Poll wrap: Turnbull’s Newspoll ratings slump; Labor leads in Victoria; Longman preferences helped LNP



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In this week’s Newspoll, 36% (down six) were satisfied with Turnbull’s performance, while 55% (up seven) were dissatisfied.
AAP/Richard Wainwright

Adrian Beaumont, University of Melbourne

This week’s Newspoll, conducted August 9-12 from a sample of 1,607, gave Labor a 51-49 lead, unchanged on last fortnight. Primary votes were 37% Coalition (down two), 35% Labor (down one), 10% Greens (steady) and 9% One Nation (up two).

This is Malcolm Turnbull and the Coalition’s 38th successive Newspoll loss, eight ahead of Tony Abbott’s 30 losses and five ahead of the previous record losing streak for a government. Labor’s primary vote in this poll is its lowest since April 2017, and the Coalition’s primary is its lowest since March.

36% (down six) were satisfied with Turnbull’s performance, and 55% (up seven) were dissatisfied, for a net approval of -19, down 13 points, Turnbull’s lowest net approval since April. Analyst Kevin Bonham says this is Turnbull’s second biggest poll-to-poll net approval drop. Opposition leader Bill Shorten’s net approval was up one point to -24, and Turnbull led Shorten by 44-32 as better PM, down from 48-29 last fortnight.

By 37-36, voters thought Turnbull and the Coalition would be better than Shorten and Labor at maintaining energy supply and keeping power prices lower, a narrowing from a 40-34 Coalition lead in June. 63% (steady since June) thought the government’s priority should be to keep energy prices down, 26% (up two) thought it should meet targets to cut greenhouse gas emissions, and 8% (down one) thought it should prevent blackouts.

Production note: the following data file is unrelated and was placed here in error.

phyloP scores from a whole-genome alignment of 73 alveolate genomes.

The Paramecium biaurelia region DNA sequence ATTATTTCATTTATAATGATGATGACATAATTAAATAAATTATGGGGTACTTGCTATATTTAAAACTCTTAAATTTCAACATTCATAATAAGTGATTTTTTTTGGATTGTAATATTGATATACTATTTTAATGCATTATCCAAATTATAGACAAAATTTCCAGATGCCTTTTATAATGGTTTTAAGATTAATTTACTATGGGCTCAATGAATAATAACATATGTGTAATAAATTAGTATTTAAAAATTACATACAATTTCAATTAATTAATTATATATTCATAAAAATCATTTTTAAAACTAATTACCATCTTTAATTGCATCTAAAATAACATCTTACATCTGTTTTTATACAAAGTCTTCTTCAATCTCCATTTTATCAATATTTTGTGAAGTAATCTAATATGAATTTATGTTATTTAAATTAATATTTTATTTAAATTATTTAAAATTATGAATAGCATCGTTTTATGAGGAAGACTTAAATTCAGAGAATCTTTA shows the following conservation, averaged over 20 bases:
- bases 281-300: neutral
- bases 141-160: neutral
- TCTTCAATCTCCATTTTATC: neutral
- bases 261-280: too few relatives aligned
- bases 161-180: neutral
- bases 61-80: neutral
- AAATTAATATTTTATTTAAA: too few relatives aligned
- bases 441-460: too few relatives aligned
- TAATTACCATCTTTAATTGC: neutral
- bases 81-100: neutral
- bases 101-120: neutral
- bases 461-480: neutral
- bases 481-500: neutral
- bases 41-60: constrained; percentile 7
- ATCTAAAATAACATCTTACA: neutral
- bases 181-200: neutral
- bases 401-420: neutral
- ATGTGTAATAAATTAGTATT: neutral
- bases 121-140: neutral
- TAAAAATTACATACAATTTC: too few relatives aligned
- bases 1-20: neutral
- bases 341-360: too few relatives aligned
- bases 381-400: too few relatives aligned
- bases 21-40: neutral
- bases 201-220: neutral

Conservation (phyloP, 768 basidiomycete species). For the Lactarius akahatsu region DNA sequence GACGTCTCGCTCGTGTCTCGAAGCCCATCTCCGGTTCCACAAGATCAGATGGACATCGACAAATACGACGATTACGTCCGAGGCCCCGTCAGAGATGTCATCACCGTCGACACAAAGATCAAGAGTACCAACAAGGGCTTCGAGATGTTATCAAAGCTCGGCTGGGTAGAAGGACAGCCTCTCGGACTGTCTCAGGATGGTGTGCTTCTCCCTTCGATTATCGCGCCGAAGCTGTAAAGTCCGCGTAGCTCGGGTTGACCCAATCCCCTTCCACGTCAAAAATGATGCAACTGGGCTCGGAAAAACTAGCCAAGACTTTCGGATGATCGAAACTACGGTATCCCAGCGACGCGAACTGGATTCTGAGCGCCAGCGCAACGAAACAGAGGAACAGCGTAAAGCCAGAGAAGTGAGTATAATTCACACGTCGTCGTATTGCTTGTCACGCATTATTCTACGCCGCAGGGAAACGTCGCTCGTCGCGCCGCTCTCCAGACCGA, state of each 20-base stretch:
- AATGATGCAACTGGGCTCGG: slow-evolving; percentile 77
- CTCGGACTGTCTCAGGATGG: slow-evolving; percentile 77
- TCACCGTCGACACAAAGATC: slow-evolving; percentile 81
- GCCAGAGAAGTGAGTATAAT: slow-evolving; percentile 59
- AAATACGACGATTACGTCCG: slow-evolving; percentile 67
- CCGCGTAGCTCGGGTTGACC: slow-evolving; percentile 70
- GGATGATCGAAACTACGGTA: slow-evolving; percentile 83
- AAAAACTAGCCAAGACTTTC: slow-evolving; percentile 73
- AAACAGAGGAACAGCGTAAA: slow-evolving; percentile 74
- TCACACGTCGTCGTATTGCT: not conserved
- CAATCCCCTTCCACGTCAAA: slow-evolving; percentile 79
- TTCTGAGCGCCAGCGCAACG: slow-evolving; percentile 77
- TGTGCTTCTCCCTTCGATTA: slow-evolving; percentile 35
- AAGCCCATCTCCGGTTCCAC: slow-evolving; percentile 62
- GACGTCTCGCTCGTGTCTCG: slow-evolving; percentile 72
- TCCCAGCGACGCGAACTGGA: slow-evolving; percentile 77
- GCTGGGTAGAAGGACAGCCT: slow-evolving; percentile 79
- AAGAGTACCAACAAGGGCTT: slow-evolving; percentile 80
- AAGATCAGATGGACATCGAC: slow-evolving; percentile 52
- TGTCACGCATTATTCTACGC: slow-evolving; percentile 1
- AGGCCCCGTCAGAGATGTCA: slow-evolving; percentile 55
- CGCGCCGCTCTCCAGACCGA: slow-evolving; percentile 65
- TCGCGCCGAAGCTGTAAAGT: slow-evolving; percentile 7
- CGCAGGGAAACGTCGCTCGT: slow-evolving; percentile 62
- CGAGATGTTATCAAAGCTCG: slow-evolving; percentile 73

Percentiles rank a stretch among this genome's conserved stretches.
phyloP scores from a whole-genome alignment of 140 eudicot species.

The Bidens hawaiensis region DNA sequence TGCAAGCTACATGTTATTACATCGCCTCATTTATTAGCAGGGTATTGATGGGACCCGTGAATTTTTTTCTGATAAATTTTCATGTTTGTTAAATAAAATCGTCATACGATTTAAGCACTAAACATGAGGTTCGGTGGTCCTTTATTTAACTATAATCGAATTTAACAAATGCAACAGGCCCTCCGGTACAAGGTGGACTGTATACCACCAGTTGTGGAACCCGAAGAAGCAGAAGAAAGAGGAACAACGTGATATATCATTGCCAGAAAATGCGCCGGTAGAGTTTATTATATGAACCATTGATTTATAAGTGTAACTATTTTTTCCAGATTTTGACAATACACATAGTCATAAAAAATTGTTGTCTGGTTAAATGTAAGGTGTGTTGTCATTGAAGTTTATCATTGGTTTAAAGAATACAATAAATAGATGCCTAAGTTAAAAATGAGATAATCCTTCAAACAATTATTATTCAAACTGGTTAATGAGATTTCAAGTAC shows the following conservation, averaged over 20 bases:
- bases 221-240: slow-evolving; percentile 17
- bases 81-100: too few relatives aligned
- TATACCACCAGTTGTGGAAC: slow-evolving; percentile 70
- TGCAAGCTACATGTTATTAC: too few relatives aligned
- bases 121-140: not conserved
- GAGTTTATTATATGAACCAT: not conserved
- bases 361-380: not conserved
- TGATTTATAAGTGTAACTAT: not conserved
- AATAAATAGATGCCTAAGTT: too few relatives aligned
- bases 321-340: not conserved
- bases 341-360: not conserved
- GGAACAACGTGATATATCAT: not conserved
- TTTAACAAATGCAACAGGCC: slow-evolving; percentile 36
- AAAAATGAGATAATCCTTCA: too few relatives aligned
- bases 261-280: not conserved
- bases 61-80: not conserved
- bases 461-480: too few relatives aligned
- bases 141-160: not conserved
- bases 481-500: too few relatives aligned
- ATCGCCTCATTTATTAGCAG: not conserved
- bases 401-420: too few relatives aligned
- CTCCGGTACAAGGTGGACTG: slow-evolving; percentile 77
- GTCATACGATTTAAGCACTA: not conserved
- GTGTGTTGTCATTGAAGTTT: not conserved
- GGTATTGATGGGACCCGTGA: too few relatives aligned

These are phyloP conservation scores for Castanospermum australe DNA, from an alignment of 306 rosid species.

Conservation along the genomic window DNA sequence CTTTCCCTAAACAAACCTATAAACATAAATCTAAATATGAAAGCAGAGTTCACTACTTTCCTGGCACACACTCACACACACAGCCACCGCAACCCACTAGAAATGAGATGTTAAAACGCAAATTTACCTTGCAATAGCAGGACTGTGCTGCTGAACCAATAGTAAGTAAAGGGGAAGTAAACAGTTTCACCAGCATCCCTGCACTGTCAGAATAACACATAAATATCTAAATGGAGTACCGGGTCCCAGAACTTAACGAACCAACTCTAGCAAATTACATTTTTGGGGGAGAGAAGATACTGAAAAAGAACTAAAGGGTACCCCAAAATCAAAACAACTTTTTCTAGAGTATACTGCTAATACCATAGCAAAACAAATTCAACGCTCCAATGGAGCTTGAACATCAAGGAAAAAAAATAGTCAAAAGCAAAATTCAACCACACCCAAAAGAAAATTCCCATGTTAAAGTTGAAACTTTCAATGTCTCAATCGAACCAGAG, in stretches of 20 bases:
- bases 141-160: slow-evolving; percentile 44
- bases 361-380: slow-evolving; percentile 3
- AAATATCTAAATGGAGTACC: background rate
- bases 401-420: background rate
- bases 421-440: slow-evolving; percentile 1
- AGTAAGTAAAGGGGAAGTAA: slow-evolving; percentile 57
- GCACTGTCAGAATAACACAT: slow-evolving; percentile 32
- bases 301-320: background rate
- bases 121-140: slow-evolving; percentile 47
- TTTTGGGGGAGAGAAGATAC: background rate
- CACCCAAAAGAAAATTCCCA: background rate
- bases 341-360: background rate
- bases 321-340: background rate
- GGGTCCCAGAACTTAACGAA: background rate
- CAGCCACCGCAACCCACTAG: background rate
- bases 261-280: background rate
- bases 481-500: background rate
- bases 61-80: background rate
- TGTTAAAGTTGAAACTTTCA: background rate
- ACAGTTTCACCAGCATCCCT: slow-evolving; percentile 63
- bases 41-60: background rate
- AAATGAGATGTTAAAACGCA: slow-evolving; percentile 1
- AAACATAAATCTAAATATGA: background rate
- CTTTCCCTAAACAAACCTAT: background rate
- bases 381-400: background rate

A question on lifting restrictions on gas exploration is skewed because it asks, “Would you be in favour or opposed to the lifting of these restrictions if it would lead to lower energy prices?” The italicised part should not be part of a poll question.

In the past few months, Turnbull has benefited from a more united Coalition. The main issue has been the company tax cuts, which the right wing of the party strongly supports. With Shorten under pressure owing to Turnbull’s dominance of the better PM measure, last fortnight’s Essential, which I covered on my personal website, showed that the Coalition and Labor were perceived as equally divided; the Coalition had a 13-point lead in November 2017.

I believe Turnbull’s ratings have been damaged by Coalition disagreements in the wake of the Longman byelection. Some Coalition backbenchers would now like the tax cuts scrapped. Tony Abbott and other hard right Coalition MPs disagree with Turnbull on the National Energy Guarantee. Some of the drop for Turnbull may be caused by the awarding of $444 million to the Great Barrier Reef Foundation.

Whatever the cause of Turnbull’s ratings slump, the Coalition cannot take much comfort from the still-close voting intentions. The PM’s net approval and voting intentions are strongly correlated. If Turnbull’s drop is sustained, the Coalition is likely to lose ground on voting intentions.

Victorian Galaxy: 51-49 to state Labor

The Victorian election will be held on November 24. A Galaxy poll for The Herald Sun, presumably conducted last week from a sample of 1,095, gave Labor a 51-49 lead, a one-point gain for Labor since a December Galaxy poll. Primary votes were 42% Coalition (up one), 38% Labor (up two), 10% Greens (steady) and 5% One Nation (down one).

By 46-29, respondents thought Matthew Guy and the Coalition would be tougher on crime than Daniel Andrews and Labor. Andrews and Labor led by 37-35 on keeping the cost of living in check. Andrews led by 40-33 as better Premier (41-25 in December).

This is the third successive Victorian poll to give Labor a 51-49 lead, after Newspoll in April and ReachTEL in July. It will be a relief for Labor that they have a lead after 17 people were arrested on August 2 in connection with the “rorts for votes” scandal.

In July, I wrote that time is running out to abolish the group voting ticket system in the upper house. With less than six weeks until September 20, the last scheduled Victorian parliamentary sitting day before the election, there is still no proposal for upper house reform.